1st – 22nd August – a ringing update.   Leave a comment

August can be one of the best times of the year for bird ringing, the weather is still mild, although a bit windy this year, autumn migration is in full swing and the variety of trans-Saharan migrants is at its peak.

I have spent as much time as possible ringing this month at Lytchett Bay and Durlston Country Park although the remnants of hurricane Bertha and getting up at 0430 everyday have proven to be obstacles.

Early in the month there were phenomenal numbers of migrants, especially Sedge Warblers on the move. A couple of visits to Lytchett Bay resulted in nearly 500 birds being ringed, most of them Sedges. Mid-month the weather changed to an unending run of westerlies and the numbers of birds present has been much lower.

Sedge Warblers are usually encountered in wetland habitats but can be seen on migration in scub and low vegetation.

Very common in the reed beds at Lytchett Bay with over 750 ringed this autumn, we have also trapped about 20 in the scrub at Durlston. Sedge Warblers winter in the Sahel, the arid region that lies to the south of the Sahara.

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The heathland at Lytchett Bay has recently been purchased by Dorset Wildlife Trust. We applied to renew our ringing permission with the new owners and they asked us to do a public ringing demonstration. We have only caught a few birds on the heathland but a ‘dress rehearsal’ at the adjacent reed bed has produced a large number of Reed and Sedge Warblers and required us to call in reinforcements to help. Unfortunately the remnants of  hurricane Bertha prevented the actual demonstration from going ahead.

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Whilst taking down nets at dusk we trapped this Brown Long-eared Bat. It might look undignified but this is the correct way to hold a bat, as it does not involve touching the delicate wing membranes.

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Kingfishers appear in the early autumn every year at Lytchett Bay. We presume they migrate down the local rivers to winter in Poole Harbour. In 2014 we have ringed 8 new birds and retrapped one from last year, showing that the single kingfisher seen on each visit is not necessarily the same bird. We have retrapped several in subsequent years, showing year on year site fidelity, but have also retrapped a Lytchett Bay bird in a subsequent winter at Fleets Lane in Poole indicating that this is not an inviolate rule. In this picture a pristine first year (L) contrasts with the ragged adult (R) which is the process of moult. Accurate aging is essential for an understanding of population dynamics which is one of the main investigations conducted these days on ringed birds.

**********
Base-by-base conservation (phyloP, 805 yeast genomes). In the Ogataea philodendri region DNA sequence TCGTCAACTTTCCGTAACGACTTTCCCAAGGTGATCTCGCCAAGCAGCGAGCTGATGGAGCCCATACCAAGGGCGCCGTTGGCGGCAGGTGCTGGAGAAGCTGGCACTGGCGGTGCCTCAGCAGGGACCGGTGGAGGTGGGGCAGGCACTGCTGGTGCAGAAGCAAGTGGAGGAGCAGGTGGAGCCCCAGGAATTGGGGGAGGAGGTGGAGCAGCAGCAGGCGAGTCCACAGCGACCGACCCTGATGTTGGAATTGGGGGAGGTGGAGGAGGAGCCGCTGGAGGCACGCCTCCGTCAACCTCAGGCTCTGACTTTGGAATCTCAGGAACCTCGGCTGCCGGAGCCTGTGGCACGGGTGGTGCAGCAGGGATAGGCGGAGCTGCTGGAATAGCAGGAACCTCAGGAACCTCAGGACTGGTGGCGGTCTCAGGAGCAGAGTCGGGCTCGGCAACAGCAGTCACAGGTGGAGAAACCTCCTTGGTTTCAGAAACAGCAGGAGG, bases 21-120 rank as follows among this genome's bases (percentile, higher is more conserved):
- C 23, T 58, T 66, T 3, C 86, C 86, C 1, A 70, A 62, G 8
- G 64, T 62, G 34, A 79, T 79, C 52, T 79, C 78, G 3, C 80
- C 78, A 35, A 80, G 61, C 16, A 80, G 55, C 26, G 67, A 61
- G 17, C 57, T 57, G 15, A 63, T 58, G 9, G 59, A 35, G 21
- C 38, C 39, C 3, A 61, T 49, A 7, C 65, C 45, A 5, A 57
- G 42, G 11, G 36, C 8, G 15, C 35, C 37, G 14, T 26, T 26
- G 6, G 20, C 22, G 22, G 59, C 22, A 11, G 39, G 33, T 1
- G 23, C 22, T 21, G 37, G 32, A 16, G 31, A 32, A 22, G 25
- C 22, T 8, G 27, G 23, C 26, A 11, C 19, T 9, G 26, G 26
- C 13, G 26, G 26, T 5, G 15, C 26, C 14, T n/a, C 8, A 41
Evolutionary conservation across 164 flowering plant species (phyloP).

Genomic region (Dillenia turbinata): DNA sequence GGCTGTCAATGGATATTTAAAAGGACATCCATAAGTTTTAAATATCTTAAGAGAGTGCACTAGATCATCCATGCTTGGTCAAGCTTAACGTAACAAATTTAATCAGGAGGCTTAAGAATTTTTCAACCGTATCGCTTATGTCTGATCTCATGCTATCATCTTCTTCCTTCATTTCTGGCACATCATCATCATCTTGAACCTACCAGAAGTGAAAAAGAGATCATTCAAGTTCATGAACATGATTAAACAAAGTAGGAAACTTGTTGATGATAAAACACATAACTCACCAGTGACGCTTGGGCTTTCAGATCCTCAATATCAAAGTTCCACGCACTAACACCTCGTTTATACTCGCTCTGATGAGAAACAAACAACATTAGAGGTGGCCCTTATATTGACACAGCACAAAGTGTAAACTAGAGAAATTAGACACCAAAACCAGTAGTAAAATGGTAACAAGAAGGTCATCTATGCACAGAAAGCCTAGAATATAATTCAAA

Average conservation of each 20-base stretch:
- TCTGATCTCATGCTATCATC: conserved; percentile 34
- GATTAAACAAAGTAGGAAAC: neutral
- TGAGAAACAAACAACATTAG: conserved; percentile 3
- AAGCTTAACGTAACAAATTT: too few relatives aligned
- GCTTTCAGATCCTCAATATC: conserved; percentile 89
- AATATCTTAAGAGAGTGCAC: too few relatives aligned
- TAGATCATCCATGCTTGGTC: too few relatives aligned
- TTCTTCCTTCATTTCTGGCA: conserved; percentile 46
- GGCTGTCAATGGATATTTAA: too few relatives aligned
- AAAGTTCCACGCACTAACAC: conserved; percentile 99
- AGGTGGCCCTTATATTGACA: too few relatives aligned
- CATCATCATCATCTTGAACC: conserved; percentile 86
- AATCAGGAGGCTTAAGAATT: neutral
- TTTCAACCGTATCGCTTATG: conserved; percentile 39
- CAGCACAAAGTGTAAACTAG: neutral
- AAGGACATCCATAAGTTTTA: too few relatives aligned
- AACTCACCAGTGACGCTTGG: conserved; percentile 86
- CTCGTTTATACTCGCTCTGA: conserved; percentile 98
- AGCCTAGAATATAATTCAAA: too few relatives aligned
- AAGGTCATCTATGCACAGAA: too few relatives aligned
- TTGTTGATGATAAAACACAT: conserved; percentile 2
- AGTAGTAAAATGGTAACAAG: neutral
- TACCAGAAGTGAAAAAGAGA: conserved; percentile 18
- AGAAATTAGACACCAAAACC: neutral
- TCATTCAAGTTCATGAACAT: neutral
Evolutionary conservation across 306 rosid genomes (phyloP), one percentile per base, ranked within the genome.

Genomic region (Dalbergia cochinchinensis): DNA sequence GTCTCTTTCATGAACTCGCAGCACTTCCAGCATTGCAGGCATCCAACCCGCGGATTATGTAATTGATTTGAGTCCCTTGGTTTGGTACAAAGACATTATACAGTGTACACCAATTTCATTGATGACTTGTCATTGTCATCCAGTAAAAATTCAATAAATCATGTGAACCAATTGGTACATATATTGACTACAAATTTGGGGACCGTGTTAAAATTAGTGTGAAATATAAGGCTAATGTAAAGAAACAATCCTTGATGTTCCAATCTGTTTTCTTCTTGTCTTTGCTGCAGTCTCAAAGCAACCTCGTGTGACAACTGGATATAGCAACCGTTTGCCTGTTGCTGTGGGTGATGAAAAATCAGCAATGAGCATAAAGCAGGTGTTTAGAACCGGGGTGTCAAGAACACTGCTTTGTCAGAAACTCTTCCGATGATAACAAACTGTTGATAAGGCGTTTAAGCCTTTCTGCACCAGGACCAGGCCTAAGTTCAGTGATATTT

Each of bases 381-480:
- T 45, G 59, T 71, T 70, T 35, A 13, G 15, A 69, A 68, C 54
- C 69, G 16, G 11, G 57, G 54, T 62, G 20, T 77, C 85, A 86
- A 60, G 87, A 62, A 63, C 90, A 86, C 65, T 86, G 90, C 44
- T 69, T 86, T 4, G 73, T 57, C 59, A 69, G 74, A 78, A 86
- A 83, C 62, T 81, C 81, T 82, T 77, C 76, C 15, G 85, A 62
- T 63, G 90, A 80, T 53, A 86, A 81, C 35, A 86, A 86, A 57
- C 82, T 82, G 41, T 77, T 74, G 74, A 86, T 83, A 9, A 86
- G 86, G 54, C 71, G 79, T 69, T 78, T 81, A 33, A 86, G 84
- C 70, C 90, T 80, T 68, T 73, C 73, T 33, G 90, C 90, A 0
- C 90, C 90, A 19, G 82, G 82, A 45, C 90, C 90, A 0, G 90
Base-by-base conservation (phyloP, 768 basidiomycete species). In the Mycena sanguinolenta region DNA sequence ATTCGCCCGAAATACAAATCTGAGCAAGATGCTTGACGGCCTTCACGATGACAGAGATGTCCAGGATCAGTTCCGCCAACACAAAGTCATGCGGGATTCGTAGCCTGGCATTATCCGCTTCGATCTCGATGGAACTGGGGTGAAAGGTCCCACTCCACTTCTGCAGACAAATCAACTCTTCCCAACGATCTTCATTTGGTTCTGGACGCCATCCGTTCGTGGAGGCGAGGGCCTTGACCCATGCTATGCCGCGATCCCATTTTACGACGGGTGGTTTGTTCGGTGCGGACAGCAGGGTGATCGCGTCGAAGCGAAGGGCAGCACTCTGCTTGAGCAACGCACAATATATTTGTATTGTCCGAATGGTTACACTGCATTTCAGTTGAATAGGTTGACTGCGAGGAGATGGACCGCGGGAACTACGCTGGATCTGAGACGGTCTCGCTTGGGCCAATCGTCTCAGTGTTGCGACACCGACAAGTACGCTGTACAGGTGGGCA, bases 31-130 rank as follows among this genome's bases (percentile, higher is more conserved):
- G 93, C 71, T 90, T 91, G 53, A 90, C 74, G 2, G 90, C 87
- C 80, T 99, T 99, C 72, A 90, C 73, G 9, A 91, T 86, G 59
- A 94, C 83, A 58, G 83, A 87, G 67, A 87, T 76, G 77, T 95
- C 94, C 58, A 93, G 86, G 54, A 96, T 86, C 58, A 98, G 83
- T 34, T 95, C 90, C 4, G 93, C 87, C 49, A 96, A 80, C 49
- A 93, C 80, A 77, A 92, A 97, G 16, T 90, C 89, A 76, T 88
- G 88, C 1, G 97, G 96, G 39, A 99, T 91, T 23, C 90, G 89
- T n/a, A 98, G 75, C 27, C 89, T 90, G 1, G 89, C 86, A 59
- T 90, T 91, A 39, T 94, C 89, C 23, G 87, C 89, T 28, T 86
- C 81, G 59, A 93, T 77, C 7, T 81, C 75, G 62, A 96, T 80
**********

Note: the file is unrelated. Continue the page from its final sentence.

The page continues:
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Grasshopper Warblers, with their graduated tails and long speckled undertail coverts are always a delight to ring. So far this autumn we have ringed 17 at Lytchett Bay and 7 at Durlston. Because of its secretive habits this species has one of the lowest recovery rates of all ringed birds and much is still unknown about its movements and life history.

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Lytchett Bay is the only site where we regularly ring Cetti’s Warblers. An inhabitant of scrub adjacent to wetlands this species is not a true migrant but young birds do disperse as shown by a recovery of one of our birds from Norfolk. The mouse grey-brown plumage, short wren-like wings, broken white eye-ring and just ten rather than the usual twelve tail feathers are all identification features, but most birders will know it by it’s incredibly loud staccato voice.